Migraine

Weather May Cause Migraines

If you suffer from migraine headaches, you might want to blame the winds. Canadian researchers say warm winds may trigger migraines. The report appears in the Jan. 25 issue of the scientific journal Neurology.

Dr. Wernher Becker and a team of scientists at the University of Calgary studied the effects of warm westerly winds called “chinooks” on 75 migraine patients. Nearly half of the sufferers appeared to be affected by a change in the weather with the arrival of the chinook.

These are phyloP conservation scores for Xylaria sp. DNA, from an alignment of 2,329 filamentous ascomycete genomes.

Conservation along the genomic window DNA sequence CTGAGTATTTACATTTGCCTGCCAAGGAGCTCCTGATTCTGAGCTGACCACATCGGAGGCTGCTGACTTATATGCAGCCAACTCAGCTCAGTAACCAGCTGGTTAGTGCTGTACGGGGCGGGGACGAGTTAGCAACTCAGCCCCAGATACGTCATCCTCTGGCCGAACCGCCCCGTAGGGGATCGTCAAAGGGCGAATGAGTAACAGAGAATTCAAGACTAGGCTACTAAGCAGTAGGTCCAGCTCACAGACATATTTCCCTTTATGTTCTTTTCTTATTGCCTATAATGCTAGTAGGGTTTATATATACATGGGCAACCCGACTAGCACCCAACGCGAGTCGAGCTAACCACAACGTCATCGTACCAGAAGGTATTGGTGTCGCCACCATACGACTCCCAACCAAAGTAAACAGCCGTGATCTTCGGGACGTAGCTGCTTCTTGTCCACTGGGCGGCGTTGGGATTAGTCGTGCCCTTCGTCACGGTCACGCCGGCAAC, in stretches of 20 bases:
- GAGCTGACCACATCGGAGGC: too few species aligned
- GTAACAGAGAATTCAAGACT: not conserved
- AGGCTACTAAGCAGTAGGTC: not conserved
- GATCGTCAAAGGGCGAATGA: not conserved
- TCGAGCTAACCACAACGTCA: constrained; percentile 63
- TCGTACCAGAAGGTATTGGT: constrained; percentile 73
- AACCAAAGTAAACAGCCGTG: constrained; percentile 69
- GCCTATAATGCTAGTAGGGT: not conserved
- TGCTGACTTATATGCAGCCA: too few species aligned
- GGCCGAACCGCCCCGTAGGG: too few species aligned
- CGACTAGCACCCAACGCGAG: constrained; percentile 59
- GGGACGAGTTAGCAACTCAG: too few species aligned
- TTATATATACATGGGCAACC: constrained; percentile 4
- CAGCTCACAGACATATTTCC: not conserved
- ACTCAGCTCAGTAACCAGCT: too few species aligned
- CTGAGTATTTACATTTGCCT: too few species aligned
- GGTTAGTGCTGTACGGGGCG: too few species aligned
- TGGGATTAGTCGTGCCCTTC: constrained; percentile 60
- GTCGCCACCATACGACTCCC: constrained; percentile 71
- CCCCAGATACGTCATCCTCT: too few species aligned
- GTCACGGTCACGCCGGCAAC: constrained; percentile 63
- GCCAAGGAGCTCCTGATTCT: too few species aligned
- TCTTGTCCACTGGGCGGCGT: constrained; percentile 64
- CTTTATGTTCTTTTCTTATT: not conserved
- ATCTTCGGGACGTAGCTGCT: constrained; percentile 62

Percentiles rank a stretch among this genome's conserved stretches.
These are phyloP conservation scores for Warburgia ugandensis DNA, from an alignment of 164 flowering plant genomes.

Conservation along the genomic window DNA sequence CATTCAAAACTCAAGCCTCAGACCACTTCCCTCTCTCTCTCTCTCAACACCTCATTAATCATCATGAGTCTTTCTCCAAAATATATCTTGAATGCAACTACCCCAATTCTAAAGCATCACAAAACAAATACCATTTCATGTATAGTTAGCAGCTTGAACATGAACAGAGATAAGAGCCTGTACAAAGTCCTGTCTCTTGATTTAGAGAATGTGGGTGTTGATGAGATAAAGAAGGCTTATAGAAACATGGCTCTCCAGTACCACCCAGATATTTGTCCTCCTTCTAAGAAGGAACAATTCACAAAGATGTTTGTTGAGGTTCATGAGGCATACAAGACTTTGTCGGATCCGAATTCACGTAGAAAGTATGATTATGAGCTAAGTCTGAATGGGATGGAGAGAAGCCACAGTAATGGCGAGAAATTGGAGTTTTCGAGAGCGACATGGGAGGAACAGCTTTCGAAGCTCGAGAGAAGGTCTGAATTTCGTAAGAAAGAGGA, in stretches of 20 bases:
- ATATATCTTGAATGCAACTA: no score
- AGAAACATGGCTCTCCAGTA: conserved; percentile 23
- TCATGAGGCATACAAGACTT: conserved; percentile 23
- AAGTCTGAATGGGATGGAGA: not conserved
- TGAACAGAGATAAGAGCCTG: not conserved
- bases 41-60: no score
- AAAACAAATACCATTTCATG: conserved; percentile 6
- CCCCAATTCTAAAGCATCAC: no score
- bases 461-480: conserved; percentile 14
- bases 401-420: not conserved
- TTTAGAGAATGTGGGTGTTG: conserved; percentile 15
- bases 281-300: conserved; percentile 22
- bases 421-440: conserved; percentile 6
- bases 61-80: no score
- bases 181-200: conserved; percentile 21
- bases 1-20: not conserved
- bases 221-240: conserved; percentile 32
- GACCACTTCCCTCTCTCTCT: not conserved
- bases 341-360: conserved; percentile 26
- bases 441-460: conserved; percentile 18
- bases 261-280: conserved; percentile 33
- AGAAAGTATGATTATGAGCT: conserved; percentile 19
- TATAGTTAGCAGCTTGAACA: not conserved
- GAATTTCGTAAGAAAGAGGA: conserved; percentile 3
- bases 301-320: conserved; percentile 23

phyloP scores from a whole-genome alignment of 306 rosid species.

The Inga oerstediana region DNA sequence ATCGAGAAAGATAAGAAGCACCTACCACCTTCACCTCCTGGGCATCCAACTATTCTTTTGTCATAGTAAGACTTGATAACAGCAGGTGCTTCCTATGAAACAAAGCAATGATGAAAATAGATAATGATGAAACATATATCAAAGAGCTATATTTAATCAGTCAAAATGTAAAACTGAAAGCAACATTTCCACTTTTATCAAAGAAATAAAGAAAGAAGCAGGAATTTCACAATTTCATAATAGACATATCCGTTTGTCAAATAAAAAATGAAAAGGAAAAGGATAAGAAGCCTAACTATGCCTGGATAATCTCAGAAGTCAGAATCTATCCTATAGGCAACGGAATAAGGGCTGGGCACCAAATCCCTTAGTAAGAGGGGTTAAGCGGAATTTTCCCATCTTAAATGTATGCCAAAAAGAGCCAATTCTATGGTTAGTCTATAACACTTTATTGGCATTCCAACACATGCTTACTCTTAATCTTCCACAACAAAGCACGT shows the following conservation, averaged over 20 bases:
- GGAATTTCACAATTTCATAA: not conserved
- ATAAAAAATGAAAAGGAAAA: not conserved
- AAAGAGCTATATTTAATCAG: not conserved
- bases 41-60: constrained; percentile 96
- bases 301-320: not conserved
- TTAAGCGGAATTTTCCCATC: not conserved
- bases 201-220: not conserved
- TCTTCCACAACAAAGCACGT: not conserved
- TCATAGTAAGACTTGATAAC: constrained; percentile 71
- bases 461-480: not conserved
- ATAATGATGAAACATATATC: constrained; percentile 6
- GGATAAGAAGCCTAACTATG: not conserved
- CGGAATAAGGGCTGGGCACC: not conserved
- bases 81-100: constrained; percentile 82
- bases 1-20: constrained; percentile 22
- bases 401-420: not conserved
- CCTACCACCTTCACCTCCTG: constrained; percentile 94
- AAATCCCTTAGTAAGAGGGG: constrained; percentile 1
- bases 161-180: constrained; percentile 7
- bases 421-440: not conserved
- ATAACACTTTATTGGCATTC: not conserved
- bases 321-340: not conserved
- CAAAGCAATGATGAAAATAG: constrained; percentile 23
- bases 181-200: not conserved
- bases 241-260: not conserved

Older patients were the most susceptible. Some patients were more likely to get migraines during the days before the front moved through. Others suffered worst on days when wind speeds reached more than 24 mph.

“The more triggers we can identify, the closer we get to preventing the onset of migraine,” Becker said. “Patients could treat migraines before they start, similar to those patients who suffer from menstrual migraine.”

Reviewed July 2008